Standard Two-Story. What kind of square footage will these things heat?

    I don't know if I would use 6 lbs or 60 lbs or 6 oz. I do know that I could burn a LOT of firewood if I was going that route.

  13. If we get the 71% increase in gas you may not be too happy with it any more ;)
  14. Have you considered an outdoor wood furnace like a Hardy? They heat water which runs to your existing furnace to be circulated throughout the house. You can also use it to heat your hot water so you do not have to use gas or electric for hot water. They burn relatively efficient and all of the dirt and ash are outside and not in the house. They are a little pricey but they are stainless steel and really built to last. Might be worth lookng into.
  15. I took a ride yesterday and checked out Buttelworth's Stoves on the west side of Cincinnati. They had some nice stuff but they were really proud of it. I mean REALLY proud. For example, their wood pellets were almost $100/Ton more than Tractor Supply.

    I've found stoves that burn pellets, some that burn corn, and some that burn both. I haven't found any of these that can be tied into my heating ducts next to my furnace. One advantage of the free standing units is they require no chimney. They can be direct vented straight out through a wall. Disadvantages are they are relatively expensive and you are at the mercy of the pellet suppliers for pricing and you aren't going to burn anything else.

    I've been leaning toward a woodburning add-on because I have access to a large supply of scrap framing lumber to use for kindling and to mix in with the hardwood. I can also buy hardwood blocks from a sawmill cheaper than I can cut 'free' firewood. I can put close to 6 cubic yards of blocks on my dump truck for about $50.00 per load. They have no bark so they are clean burning with very little ash remaining. I'm figuring I can get by with 3 or 4 loads for the whole heating season. A friend of mine down the road heats a two story house, with a full basement, with an 18 year old low tech add-on unit. He burned about 7 pickup truck loads of blocks last year. My house is half the size of his so I'll probably have to leave a window open. :D

    Edit - I have looked up some of the outdoor boiler and hot air units but they are way too expensive. If I had the money I'd buy a new high efficiency gas furnace and an add on which would be a lot cheaper than an outdoor unit. Some companies also make combination units burning wood along with gas or oil but they are more expensive than two separate units.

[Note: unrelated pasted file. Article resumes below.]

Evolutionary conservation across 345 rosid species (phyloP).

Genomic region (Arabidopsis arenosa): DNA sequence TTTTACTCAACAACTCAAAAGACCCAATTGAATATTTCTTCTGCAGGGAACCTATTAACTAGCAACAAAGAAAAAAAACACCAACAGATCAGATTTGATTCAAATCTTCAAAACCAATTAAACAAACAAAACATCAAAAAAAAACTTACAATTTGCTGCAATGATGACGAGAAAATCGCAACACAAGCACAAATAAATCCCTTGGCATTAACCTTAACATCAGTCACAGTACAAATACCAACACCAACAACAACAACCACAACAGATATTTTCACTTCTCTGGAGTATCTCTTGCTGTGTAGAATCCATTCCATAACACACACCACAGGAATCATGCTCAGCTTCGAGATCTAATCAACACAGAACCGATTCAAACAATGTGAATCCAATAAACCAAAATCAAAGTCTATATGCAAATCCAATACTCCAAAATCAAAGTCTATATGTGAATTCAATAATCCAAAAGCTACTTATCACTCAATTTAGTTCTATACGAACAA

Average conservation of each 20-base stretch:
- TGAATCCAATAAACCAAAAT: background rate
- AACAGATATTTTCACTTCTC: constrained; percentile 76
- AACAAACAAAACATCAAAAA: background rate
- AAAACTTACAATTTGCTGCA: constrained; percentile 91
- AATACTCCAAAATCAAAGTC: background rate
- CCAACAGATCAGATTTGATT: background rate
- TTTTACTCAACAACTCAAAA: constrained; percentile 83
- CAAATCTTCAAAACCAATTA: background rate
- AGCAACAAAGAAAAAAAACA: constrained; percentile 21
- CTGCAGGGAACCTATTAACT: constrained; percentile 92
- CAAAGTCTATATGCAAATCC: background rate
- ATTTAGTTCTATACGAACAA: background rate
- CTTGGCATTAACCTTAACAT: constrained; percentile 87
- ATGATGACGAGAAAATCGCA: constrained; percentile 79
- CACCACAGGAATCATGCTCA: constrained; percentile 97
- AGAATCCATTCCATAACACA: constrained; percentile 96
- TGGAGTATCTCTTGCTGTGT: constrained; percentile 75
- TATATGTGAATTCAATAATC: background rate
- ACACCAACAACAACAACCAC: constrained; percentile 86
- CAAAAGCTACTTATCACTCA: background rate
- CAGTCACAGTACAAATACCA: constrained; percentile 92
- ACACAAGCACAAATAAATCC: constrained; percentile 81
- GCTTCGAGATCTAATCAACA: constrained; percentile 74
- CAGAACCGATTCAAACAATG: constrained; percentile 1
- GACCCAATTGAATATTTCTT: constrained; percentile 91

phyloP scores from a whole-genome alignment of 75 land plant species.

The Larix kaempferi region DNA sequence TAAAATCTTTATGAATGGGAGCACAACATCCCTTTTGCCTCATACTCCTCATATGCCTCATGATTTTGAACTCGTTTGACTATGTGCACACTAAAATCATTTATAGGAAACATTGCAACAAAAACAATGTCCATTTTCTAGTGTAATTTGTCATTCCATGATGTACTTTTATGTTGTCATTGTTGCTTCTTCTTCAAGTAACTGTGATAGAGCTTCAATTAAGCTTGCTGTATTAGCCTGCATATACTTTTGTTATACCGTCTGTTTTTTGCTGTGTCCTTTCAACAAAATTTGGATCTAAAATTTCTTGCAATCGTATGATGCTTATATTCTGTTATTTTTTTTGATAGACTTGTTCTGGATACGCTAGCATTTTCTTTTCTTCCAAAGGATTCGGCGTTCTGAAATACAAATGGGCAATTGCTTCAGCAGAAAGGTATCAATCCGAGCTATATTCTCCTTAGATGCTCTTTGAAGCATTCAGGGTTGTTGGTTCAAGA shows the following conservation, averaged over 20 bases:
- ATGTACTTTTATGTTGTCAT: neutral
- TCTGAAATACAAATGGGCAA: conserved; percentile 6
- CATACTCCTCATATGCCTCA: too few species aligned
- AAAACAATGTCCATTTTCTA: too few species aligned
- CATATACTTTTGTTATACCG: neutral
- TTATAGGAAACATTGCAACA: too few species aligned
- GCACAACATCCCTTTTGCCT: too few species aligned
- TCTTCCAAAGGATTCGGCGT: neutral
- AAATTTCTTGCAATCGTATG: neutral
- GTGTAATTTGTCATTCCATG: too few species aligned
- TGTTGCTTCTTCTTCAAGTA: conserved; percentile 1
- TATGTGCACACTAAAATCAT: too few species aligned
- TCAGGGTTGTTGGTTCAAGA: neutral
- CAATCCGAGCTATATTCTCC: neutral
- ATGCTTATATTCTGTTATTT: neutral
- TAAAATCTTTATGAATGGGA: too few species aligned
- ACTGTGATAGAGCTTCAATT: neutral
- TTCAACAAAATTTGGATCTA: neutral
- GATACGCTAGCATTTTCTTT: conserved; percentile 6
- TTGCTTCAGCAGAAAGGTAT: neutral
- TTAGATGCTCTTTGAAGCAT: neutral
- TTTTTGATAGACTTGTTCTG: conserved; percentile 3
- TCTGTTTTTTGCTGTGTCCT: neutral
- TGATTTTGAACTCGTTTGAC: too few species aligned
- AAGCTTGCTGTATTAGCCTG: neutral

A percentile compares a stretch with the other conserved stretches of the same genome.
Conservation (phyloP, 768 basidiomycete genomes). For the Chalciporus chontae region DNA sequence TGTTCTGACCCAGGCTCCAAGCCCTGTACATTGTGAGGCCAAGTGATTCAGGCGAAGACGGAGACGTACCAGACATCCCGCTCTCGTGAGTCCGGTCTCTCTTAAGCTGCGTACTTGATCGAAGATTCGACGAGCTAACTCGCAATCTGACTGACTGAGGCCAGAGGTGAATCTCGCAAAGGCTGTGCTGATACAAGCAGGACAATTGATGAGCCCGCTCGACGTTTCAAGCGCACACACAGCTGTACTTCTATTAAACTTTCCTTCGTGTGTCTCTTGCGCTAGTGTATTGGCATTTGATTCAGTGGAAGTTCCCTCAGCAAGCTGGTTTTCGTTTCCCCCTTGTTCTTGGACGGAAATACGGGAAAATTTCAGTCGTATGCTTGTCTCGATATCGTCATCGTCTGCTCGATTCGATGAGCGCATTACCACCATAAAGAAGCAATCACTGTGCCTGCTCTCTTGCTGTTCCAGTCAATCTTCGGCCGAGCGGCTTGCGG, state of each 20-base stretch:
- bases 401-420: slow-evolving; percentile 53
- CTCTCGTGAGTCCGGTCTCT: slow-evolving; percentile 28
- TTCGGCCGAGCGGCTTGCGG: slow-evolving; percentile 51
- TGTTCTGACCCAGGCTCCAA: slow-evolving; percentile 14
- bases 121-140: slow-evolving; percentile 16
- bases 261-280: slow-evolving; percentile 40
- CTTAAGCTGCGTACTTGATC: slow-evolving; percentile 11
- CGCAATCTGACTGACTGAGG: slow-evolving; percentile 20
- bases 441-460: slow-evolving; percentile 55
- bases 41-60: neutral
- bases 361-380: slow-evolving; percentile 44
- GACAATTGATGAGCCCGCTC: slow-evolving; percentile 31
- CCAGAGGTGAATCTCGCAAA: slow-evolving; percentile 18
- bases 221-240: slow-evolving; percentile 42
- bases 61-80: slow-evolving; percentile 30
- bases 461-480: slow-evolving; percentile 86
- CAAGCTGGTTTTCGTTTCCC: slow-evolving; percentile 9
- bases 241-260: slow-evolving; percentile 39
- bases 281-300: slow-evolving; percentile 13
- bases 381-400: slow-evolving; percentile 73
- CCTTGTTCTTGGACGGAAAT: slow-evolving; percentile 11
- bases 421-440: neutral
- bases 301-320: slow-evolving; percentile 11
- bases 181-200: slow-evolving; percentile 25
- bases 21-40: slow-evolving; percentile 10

16. I have a 2 year old 2400 sq.ft. ranch with catherdal ceilings. From November of 2003 to April of 2004 I spent 2,500.00 feeding my Trane 90% effecient propane furnace. Just a little pricey!!!!!!!!!!!!!!!!!!!!!!!!!
    After doing some research I bought and installed a Heatmor outdoor water boiler. The only down side would be getting wood if you do not have any.
    I recently cleared an acre to put in a pond so I have wood for the next five years. The beautiful part is that you can burn green wood. Last year alone I'm willing to bet it paid half of its self off. PM me for questions.
  17. Fish2day

    Fish2day member


    Ben, I have an old fashioned fireplace too and I installed a vent free gas log set. I keep the damper closed and run it on low and it runs us out of the living room. We have 9' ceilings, 2 stairways, a very open layout in our house and this setup really helps keep our furnace from running all the time. Best all around dealer I have found is Hartville Hardware.

    I'm strongly considering putting in a corn burning furnace. Anyone have any feedback on that idea?

    KSUFLASH respect our rivers please

    i will stop out to Harville when I get back from West Palm Beach Florida. I would like to still burn wood, but I am open to other possibilites as well. Thanks for the ideas gents.

  19. bill_gfish

    bill_gfish Well, Gee Whiz!

    We have a normal fireplace that at one time before we moved here someone had a wood burning insert installed. It looks nice but not really big enough to load with alot of wood to heat the whole house. It has an automatic fan and pushes real good heat but I have to use floor fans to blow the heat to the other ends of the house. I suppose I could just use the furnace fan and circulate that way but I dont. More for that room enjoyment I suppose.